To the south and west of the Rio de la Plata begins the pampas. There is little cultivation of maize, cassava or sweet potatoes, except in the regions bordering the rivers and the Andean foothills to the west. But another source of starch is available spontaneously: the floury pulp of the Prosopis fruit (pseudo Carob Tree). This tree, which the Spaniards will baptise algarrobo because of its similarities with the European carob tree, grows in the grassy plains of the southern pampas and in the forests of the humid northern pampas[2]. The Amerindians of the pampas know how to make a seasonal beer with the flour extracted from the carob bean. The making of a carob beer requires several preparatory steps before alcoholic fermentation is triggered. This historical example proves that peoples who had neither the cereals of their farming neighbours nor the starchy roots of the horticulturists living in the humid forests could brew beer provided they found an abundant and renewable source of starch in their environment.


The contribution of Amerindian beers to the spiritual realm (rites, customs, beliefs) is unfortunately not well known, due to the lack of descriptions dated from the 16th century, when the destructive impact of the Spanish colonisation was still weak. The rare testimonies on this subject date from the 18th century, when the Amerindian societies were either destroyed or fully destructured, with the exception of the Tehuelches, Ranqueles and Mapuche communities of Patagonia.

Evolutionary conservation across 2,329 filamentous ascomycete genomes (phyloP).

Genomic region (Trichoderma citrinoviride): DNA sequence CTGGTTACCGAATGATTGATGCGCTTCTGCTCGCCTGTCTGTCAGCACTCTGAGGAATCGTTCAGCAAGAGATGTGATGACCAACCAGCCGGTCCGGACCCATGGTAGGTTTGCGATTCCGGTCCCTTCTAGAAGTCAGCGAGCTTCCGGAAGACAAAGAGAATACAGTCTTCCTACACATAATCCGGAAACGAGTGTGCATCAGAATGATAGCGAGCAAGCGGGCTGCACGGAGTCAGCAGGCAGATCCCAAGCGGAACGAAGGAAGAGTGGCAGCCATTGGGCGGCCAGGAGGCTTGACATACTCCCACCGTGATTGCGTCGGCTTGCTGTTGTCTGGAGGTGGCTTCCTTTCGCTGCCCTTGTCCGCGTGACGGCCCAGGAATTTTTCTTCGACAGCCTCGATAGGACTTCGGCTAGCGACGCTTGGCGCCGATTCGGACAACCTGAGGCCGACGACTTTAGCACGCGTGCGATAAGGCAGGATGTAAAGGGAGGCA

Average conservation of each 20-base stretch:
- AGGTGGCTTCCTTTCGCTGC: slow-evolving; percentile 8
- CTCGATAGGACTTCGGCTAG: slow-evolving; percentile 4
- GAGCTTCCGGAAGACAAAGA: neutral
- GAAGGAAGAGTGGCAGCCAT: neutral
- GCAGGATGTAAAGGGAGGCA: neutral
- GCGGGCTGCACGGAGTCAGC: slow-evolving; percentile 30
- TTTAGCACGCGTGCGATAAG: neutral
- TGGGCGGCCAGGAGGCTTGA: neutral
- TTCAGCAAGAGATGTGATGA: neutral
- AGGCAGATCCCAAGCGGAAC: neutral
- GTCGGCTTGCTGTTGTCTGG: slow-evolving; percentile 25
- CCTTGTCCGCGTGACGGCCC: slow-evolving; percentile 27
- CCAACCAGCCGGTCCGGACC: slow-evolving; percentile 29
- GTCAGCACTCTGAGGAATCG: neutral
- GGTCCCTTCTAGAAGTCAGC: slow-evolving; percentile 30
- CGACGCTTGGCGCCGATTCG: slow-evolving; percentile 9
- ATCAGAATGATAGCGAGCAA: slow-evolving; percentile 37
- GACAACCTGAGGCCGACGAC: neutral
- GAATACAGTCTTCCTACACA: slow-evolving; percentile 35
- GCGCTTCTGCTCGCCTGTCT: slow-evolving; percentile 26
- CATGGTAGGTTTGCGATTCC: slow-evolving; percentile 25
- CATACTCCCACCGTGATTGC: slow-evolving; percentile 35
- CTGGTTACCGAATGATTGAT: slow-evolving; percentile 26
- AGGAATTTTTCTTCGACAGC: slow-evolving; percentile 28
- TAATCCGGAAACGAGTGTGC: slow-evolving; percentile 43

[1] In the 16th and 17th centuries, the shock and trauma of the Spanish colonization will upset the balance of the Amerindian peoples. The most advanced societies, the vast village communities of Upper Paraguay, whose economy was based on agriculture and livestock farming, were the most affected. Forced to disperse to escape the slave hunt organised by the Spanish, these Amerindian peoples will suffer unprecedented social regression. They will survive in small, more or less wandering groups, but their most complex social institutions will disappear. In the 18th and 19th centuries, travellers and geographers will describe them as primitive tribes, forgetting the deep historical causes of their so-called "state of nature".
[2] The northern pampas is covered with forests in the 16th century. The massive deforestation undertaken by the European settlers in the 18th century will transform the region into a grassy plain which the large landowners convert into an area of extensive cattle breeding, after having chased away or massacred the last Amerindian communities who had been living there for centuries.
Article 1 of 6 Farmers-brewers of the Rio Paraná and Paraguay 16th